Targeted Therapy for ‘Undruggable’ Lung Cancer Stems from Decades of UCSF Research

Over the past two decades, targeted cancer therapies have changed the prognosis for thousands of patients. By targeting the specific genetic mutation behind a patient’s cancer, these therapies have enabled increasing numbers of patients to experience fewer toxic side effects and, often, live free of

Next-Generation T-Cell Therapeutics Set Sights on Cancers, Autoimmune Disorders and More

T cells – immune cells that patrol our bodies in search of trouble – have become a central focus for UC San Francisco scientists working on living cell therapies, an approach that views cells themselves as a form of medicine. “From my perspective there’s no more important system in the body than the

Examining Leukemia Risks Among Children with Down Syndrome

Down syndrome is one of the most common genetic conditions in the U.S. and Canada. According to the Centers for Disease Control and Prevention (CDC), about 6,000 babies with Down syndrome are born in the U.S. each year. When compared with the general population, children born with Down syndrome have

UCSF Benioff Children’s Hospitals Rank Among the Nation’s Best in 2021-2022 US News & World Report

UCSF Benioff Children’s Hospitals have been recognized among the nation’s best pediatric medical centers in all 10 specialties assessed in U.S. News & World Report’s annual survey of Best Children’s Hospitals for 2021-2022, reflecting the quality of specialty care the hospitals provide for children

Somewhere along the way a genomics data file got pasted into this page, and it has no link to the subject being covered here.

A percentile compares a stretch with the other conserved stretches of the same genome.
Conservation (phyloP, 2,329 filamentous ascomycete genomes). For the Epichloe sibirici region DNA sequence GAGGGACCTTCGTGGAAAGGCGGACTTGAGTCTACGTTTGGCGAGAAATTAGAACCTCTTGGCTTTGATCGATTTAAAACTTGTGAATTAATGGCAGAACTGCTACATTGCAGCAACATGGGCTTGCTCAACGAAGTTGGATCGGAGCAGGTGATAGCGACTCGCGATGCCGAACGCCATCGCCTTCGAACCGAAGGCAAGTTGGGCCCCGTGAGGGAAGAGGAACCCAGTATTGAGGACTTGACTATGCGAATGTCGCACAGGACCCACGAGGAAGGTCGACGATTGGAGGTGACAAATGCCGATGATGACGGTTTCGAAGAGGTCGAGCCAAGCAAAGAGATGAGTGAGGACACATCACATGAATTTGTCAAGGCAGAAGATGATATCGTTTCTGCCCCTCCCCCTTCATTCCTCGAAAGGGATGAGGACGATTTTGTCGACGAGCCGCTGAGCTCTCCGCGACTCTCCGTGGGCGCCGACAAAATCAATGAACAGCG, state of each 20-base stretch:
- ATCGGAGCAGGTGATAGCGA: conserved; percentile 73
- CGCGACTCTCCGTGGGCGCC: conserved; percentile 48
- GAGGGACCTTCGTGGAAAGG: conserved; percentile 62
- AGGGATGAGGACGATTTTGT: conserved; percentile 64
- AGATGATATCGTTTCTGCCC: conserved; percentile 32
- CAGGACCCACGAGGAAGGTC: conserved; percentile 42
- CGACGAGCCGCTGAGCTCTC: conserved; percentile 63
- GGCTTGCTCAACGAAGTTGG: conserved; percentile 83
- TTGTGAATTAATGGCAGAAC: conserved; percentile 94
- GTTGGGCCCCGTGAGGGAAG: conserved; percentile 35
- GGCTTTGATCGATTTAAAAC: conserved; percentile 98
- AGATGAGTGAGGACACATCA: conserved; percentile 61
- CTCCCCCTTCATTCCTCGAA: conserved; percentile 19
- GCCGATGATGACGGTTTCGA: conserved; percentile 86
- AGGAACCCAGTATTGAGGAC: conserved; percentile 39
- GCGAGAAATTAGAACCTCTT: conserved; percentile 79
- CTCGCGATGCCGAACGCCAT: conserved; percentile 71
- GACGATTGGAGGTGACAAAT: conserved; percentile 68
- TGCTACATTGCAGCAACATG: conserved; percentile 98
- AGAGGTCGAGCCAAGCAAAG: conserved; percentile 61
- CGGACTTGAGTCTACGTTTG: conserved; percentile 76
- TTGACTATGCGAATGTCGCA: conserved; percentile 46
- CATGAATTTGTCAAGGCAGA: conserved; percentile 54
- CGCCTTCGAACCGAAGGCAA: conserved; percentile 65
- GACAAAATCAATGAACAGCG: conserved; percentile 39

Space Travel Weakens Our Immune Systems – Now Scientists May Know Why

Microgravity in space perturbs human physiology and is detrimental for astronaut health, a fact first realized during early Apollo missions when astronauts experienced inner ear disturbances, heart arrhythmia, low blood pressure, dehydration, and loss of calcium from their bones after their missions

Sophie Dumont Delivers 2021 Byers Award Lecture: ‘Who Conducts the Symphony of Cell Division?’

Sophie Dumont, PhD, was on track to become a physicist when she stumbled upon a mind-blowing description of cell division at a Berkeley auto shop while waiting for her clunker to be fixed. “My old car was being worked on so I picked up a book left by a previous customer titled “Landmark Papers in

Full-Genome CRISPR Screen Reveals Surprising Ways Neurons Survive Oxidative Stress

When a single gene in a cell is turned on or off, its resulting presence or absence can affect the function and survival of the cell. In a new study appearing May 24 in Nature Neuroscience, UCSF researchers have successfully catalogued this effect in the human neuron by separately toggling each of